Pastoral culture

I suppose it is a fairly well known situation that, most of the time, pastors get some stick. There is a certain scrutiny we seem to constantly be under. Every word, sentence, action – people often feel very free to pick you up on every point. In fact, sometimes it comes down to views on the choice to have one’s hair longer or shorter, on whether to be clean shaven or in possession of a beard…I even remember someone once commenting on the particular lines of a certain shirt. [All this is a particular hazard for a short-haired, bearded check-shirt-wearing pastor!]

These are the small things, but there are other things: a questioning of your integrity; an undermining of a decision; a slight on one’s family. Hear me say that I’m not suggesting people who exercise pastoral ministry are perfect. We are, however, mainly doing what we can under grace.

I look back over 18 years in ministry and note the various ways in which I’ve responded to this. You may recognise some of these responses in your own life.

1. Denial. That is, in the face of constant barrage, bury one’s head in the sand. This is unfortunate because a) you may miss on some helpful correction in the midst and, b) not respond to or challenge difficult behaviour in yourself and others.

2. Take it all in. That is, believe every word. Soon you will feel like the scrapings off one’s shoe and this is ultimately destructive.

3. Become continually defensive. That is, to continually engage to self-protect in each and every scenario (or fight) you’re invited to. Who has time for that? Who has energy for that? And what kind of ego constantly puts us up to that?

4. Despair. Does this one need explaining? It involves breakdown and adds to the shockingly high level of people who fall out of ministry either by choice or by desperate misdemeanour. Put simply: can’t. take. any. more. I’ve seen this many times in the lives of good pastor friends and, in part, in my own experience. I guess most pastors, on a reasonably regular basis, consider packing it all in.

I can’t speak for all pastors, but most of us are passionately involved with every ounce of our energy in ministry. We’re all in. We’re pastoring dying people one minute, talking building projects or some such thing the next, or getting an earful the next.

I’ll tell you – when someone takes the time to say, ‘thank you’, ‘we appreciate you’, or ‘you made a difference’ it is like soothing balm – you store it because you need it.

I’ve not got it fully sorted, but over the years I’ve tried to determine my response to this in a number of ways.

1. Demythologise the pastor. We are not a god, not God, and nor do we have a direct line that is not available to anyone else. 100% human and totally not good at all the things there are to be good at. The flip side of this is that people need to realise they speak to a person and not an ‘office’. Just because you say the line ‘it’s not personal’ it doesn’t negate the fact that persons are always involved! I also invite pastors down from their thrones and pedestals, and never climb them again, and to live as themselves and not out of a title.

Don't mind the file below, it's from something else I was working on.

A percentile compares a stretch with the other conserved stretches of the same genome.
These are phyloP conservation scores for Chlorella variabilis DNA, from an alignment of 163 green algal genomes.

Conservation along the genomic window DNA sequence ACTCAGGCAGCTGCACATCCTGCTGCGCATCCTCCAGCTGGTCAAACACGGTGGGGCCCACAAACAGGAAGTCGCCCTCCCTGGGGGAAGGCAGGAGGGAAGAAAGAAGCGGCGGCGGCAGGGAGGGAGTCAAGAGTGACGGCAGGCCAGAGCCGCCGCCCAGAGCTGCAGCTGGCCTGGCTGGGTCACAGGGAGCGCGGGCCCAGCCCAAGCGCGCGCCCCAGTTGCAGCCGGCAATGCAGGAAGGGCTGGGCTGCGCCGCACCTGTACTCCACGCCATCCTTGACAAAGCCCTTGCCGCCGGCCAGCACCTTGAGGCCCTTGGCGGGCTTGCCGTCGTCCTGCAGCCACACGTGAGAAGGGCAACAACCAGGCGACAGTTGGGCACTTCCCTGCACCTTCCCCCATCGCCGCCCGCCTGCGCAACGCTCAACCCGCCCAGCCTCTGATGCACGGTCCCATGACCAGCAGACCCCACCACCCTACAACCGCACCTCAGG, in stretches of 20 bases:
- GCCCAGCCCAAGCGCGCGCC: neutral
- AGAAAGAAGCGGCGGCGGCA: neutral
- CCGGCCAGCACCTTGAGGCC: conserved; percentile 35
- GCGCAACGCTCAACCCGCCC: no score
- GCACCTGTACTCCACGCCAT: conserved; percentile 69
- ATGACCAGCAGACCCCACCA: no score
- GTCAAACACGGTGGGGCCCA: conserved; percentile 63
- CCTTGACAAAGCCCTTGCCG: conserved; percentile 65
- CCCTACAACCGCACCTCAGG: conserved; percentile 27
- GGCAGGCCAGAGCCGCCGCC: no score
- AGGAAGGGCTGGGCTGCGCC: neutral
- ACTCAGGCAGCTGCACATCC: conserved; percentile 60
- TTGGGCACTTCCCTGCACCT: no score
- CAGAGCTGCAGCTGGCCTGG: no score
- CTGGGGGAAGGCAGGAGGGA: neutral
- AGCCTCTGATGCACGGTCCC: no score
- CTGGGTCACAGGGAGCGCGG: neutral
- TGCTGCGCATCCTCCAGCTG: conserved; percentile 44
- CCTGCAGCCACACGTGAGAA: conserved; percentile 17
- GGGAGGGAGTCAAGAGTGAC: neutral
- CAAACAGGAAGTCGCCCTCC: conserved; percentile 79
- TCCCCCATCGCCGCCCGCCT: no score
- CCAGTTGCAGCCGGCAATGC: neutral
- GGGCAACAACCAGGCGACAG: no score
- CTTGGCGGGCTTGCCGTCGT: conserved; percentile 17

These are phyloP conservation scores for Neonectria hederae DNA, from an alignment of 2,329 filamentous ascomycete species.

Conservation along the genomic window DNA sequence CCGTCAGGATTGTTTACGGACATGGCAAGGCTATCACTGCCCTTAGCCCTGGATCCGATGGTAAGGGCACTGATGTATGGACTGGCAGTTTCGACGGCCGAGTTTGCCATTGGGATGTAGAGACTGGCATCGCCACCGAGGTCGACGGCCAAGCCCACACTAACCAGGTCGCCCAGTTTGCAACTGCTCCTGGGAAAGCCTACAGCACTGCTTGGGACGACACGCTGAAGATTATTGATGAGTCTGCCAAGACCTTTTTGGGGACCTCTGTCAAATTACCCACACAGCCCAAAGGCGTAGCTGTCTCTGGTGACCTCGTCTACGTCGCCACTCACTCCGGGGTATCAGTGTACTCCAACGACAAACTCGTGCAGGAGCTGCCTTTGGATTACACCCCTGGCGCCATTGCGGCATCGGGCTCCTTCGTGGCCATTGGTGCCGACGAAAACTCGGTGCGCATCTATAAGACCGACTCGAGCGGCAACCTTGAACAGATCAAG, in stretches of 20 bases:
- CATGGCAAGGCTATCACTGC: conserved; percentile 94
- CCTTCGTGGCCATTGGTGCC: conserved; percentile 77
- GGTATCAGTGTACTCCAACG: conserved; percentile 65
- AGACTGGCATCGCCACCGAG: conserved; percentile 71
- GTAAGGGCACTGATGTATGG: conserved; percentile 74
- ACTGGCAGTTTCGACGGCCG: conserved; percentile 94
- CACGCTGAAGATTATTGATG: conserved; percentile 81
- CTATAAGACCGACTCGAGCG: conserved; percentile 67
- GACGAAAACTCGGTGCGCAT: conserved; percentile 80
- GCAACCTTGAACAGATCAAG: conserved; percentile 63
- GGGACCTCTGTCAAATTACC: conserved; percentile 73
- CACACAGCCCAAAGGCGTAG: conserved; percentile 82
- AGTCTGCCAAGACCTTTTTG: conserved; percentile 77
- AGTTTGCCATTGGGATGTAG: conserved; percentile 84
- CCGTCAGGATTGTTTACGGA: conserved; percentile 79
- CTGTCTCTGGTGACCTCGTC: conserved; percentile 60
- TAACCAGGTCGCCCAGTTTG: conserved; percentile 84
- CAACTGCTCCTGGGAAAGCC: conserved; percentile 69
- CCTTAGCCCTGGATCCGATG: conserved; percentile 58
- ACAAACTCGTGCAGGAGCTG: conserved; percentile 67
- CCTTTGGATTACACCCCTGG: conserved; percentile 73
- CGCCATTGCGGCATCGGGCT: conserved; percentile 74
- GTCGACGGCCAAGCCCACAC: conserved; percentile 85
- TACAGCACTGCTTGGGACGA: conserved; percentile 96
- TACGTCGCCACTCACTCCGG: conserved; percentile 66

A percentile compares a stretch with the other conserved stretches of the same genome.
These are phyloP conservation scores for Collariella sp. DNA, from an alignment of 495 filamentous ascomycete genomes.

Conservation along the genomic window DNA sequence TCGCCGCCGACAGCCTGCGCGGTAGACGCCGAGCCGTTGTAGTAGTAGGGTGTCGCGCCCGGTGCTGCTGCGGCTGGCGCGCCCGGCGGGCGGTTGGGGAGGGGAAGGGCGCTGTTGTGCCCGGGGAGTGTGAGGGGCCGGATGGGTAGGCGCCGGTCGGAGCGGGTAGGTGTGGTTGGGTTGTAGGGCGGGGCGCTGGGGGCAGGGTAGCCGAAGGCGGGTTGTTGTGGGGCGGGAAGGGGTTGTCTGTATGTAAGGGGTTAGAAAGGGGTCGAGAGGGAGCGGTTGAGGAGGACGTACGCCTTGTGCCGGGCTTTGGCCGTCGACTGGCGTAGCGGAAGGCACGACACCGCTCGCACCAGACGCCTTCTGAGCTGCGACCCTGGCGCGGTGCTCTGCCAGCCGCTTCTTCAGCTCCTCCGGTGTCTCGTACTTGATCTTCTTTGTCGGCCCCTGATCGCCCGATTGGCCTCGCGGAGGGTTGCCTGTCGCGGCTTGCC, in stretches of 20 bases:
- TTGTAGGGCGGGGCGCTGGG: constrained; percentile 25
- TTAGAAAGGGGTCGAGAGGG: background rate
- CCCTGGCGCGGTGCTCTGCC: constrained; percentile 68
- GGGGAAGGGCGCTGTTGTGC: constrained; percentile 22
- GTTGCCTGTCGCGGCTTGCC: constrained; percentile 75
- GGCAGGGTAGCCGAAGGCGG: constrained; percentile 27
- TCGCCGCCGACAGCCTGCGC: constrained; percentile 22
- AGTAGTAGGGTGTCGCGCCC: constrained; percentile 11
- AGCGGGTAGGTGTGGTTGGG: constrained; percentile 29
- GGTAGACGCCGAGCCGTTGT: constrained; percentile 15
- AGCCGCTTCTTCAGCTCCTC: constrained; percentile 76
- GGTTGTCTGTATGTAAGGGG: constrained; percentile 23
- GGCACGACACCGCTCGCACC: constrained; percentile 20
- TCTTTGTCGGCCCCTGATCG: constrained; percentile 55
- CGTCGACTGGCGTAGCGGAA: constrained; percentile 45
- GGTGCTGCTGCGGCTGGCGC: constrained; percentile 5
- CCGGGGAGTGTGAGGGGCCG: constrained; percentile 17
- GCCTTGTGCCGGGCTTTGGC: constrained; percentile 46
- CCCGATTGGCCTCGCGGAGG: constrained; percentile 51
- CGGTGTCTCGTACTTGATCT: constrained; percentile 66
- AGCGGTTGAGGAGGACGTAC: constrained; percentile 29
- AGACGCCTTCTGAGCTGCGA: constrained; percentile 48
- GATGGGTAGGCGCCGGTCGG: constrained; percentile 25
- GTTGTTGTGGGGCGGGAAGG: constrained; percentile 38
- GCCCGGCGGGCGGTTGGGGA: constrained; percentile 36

2. Reflect biblically. Leadership in the New Testament is a team sport. The modern pastoral office has attracted to itself an over-importance beyond its helpful function. I’ve written many times about this. Whole body ministry; priesthood of all believers; leadership by partnership with humility.

3. Live wholeheartedly. This is my main strategy: to seek to live in the opposite spirit of what comes towards me. I ask daily that God would allow grace, peace, hope, and understanding to overflow. I ask that I will be able to maintain an open vulnerability. That is, to speak from the heart about the impact of people’s words, and not to internalise things which I know to be ultimately untrue or unhelpful. I also ask for the necessary strength and determination to move forward inspite of what comes, however it is motivated. Hard decisions need to be taken and carried through at times.

I fail at most this on many occasions, but it is, nevertheless, what I understand to be a reflection of Jesus and how he would have me be. I’m not saying that I or other pastors are never on the other end of the stick as dealers of ‘ungrace’, God help us.

We need to be able to work and commit ourselves to ways of deep reflection, listening and determined change towards what we consider to be appropriate grace-full communication and action. We need to continue to open ourselves to the risk of being open-hearted and be realistic about our limitations. We need to be responsive to one another in love, honour and mutuality, with keen self-awareness and an honest appraisal of our own shortcomings.

I write this not because of any present experience, but through general observation and reflection over the years. However, I share this that we all might be a part of culture change for the better in the lives of our churches. How about it?

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